Slowly you will discover God’s love in your suffering. Your heart will begin to approve the whole thing. You will learn from yourself what all the schools in the world could not teach you—the healing action of faith without supporting pleasure. You will feel and understand the ministry of the night; its power to purify, to detach, to humble, to destroy the fear of death and, what is more important to you at the moment, the fear of life. And you will learn that sometimes pain can do what even joy cannot, such as exposing the vanity of earth’s trifles and filling your heart with longing for the peace of heaven.   TIC123-124

Thank You, Father, for the ministry of the night, for the lessons of pain. But thank You, too, that we’re not alone in the night. Thank You for the morning star and the glimpse of the light of morning. Amen.

Decorations in the Sanctuary

Search me, O God, and know my heart: try me, and know my thoughts: and see if there be any wicked way in me —Psalm 139:23-24

The fourth is: Make your thoughts a clean sanctuary. To God, our thoughts are things. Our thoughts are the decorations inside the sanctuary where we live. If our thoughts are purified by the blood of Christ, we are living in a clean room no matter if we are wearing overalls covered with grease.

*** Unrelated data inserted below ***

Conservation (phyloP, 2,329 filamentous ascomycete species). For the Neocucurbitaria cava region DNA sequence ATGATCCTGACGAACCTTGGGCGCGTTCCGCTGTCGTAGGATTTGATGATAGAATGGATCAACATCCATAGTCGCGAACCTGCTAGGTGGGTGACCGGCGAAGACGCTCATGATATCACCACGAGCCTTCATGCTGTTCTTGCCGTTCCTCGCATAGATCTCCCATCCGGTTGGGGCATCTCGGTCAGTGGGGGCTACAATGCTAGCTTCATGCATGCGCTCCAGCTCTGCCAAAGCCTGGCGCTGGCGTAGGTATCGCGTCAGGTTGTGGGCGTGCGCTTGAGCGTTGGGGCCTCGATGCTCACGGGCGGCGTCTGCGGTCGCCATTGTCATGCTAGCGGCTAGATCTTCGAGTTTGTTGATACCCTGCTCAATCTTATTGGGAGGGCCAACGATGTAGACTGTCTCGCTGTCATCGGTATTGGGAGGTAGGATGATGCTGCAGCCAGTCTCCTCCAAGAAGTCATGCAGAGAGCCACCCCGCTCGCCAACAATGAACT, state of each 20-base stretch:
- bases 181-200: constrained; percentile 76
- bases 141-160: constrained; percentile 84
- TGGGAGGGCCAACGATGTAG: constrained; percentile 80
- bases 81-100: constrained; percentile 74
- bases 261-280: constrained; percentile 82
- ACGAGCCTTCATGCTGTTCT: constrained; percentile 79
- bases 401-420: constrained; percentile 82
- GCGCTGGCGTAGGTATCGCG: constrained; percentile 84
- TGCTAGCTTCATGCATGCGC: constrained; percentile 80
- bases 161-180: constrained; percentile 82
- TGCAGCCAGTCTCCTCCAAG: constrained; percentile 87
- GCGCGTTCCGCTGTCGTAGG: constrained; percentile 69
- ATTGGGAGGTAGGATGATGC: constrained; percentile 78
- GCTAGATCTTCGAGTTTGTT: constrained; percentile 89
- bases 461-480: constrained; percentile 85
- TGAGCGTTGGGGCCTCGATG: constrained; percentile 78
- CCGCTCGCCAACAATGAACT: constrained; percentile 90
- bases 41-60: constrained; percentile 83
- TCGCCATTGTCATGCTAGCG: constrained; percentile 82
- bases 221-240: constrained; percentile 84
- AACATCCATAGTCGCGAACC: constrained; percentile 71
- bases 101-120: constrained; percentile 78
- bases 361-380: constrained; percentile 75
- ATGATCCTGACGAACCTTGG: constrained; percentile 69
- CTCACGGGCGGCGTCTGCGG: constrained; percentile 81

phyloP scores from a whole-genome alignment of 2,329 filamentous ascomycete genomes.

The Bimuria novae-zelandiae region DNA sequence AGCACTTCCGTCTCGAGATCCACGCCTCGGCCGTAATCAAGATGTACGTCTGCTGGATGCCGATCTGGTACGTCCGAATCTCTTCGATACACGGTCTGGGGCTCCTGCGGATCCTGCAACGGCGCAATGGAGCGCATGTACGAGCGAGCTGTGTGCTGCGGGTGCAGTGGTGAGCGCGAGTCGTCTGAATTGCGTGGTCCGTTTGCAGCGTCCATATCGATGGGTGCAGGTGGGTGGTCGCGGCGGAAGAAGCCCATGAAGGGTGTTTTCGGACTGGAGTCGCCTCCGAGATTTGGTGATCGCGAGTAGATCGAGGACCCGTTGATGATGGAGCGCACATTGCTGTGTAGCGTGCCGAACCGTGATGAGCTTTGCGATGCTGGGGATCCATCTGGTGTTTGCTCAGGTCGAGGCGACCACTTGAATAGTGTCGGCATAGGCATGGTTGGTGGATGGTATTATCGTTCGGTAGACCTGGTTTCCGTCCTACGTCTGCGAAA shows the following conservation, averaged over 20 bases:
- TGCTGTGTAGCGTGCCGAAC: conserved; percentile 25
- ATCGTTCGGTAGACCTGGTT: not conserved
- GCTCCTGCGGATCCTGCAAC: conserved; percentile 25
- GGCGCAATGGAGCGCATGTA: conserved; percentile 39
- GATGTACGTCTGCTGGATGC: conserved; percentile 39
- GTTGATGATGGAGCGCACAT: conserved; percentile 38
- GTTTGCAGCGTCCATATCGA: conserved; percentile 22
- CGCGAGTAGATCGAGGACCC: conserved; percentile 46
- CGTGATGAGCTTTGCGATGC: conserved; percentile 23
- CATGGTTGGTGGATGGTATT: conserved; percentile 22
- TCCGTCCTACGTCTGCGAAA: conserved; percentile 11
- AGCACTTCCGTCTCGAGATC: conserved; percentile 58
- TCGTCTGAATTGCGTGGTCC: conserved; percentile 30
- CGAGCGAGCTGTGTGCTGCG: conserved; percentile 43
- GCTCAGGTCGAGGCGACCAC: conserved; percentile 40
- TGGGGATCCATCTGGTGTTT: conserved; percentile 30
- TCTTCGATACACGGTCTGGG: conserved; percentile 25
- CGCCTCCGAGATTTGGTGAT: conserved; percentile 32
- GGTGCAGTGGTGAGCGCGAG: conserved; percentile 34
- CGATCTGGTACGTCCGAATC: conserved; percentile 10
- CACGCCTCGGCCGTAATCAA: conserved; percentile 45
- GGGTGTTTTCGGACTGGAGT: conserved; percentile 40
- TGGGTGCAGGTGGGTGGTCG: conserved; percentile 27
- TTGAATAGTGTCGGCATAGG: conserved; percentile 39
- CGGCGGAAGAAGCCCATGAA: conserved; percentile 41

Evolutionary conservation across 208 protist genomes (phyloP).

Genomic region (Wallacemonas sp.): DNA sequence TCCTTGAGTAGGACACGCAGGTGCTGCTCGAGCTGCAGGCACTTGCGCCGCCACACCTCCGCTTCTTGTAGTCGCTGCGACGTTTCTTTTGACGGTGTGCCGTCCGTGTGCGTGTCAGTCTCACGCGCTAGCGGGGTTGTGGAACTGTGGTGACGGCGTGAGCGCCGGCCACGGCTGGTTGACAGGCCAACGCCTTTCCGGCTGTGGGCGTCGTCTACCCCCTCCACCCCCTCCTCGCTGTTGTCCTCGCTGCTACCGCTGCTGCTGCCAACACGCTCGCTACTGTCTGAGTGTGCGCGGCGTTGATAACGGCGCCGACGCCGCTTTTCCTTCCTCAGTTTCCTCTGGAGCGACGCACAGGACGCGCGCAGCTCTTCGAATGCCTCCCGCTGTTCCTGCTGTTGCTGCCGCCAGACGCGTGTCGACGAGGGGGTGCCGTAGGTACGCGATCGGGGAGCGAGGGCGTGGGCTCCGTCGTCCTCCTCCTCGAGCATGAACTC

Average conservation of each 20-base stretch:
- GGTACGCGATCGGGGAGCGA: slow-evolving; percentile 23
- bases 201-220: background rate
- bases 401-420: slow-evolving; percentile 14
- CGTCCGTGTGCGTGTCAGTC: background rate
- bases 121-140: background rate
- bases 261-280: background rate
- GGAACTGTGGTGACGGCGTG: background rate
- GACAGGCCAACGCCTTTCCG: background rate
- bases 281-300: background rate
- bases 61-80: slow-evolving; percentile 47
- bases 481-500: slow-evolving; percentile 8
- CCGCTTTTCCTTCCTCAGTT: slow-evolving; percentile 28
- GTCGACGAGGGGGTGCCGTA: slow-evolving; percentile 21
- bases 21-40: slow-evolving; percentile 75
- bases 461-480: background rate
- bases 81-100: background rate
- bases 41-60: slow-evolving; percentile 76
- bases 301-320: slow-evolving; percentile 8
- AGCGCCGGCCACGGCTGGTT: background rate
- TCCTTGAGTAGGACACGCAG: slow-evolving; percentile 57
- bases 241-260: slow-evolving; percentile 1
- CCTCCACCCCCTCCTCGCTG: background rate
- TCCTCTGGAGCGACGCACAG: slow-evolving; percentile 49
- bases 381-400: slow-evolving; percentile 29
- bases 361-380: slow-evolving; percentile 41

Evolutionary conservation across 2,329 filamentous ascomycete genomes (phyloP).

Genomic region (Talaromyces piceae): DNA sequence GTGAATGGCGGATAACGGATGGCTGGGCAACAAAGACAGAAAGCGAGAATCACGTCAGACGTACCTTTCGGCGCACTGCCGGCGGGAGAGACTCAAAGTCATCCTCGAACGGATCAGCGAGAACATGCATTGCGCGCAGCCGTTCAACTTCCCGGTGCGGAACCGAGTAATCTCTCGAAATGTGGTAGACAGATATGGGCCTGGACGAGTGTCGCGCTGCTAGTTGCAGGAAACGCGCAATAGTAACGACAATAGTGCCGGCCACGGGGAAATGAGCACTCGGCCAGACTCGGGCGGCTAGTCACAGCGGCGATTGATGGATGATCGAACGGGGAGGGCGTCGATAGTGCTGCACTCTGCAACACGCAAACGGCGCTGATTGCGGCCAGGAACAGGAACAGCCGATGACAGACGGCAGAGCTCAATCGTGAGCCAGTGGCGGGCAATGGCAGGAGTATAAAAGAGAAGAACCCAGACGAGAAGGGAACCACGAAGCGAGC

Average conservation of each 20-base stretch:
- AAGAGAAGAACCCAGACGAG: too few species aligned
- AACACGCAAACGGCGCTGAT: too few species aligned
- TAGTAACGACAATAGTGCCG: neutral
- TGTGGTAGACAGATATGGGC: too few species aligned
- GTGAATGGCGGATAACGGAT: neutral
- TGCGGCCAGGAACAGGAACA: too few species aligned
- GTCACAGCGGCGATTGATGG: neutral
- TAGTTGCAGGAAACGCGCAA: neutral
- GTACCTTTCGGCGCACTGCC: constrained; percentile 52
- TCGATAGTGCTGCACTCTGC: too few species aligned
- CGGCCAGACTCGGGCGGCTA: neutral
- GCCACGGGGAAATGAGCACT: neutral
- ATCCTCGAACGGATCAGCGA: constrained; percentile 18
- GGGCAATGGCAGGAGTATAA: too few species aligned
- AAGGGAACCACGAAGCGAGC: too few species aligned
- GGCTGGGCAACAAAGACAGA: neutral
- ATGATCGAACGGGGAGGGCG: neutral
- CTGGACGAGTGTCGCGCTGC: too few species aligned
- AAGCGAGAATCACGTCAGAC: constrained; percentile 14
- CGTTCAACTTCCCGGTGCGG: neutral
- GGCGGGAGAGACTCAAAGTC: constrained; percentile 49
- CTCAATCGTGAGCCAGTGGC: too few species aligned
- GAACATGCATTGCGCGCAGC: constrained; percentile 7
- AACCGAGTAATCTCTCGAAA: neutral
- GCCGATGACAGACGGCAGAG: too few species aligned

Your thoughts pretty much decide the mood and weather and climate inside your heart, and God considers your thoughts as part of you.

Thoughts of peace, thoughts of pity, thoughts of mercy, thoughts of kindness, thoughts of charity, thoughts of God, thoughts of the Son of God—these are pure things, good things, and high things.

Therefore, if you would cultivate the Spirit’s acquaintance, you must get hold of your thoughts and not allow your mind to be a wilderness in which every kind of unclean beast roams and bird flies. You must have a clean heart. HTB055-056

The evil thought is the forerunner of the devil; for Satan knows that if a Christian will allow the evil thought he will in time allow the originator of the temptation to come in. SAN240

Follow The Star

Matthew 2:9-10

The dark of deep December

Is pierced by light afar;

The mountain path to Bethlehem

Is illumined by the Star.

No darkness is so total,

No journey is so far

That man cannot be aided

By following the Star.

So in this hallowed season,

Let none our pathway bar;

For wise men still their life’s way chart

By following the Star.

Edward Fritz, The War Cry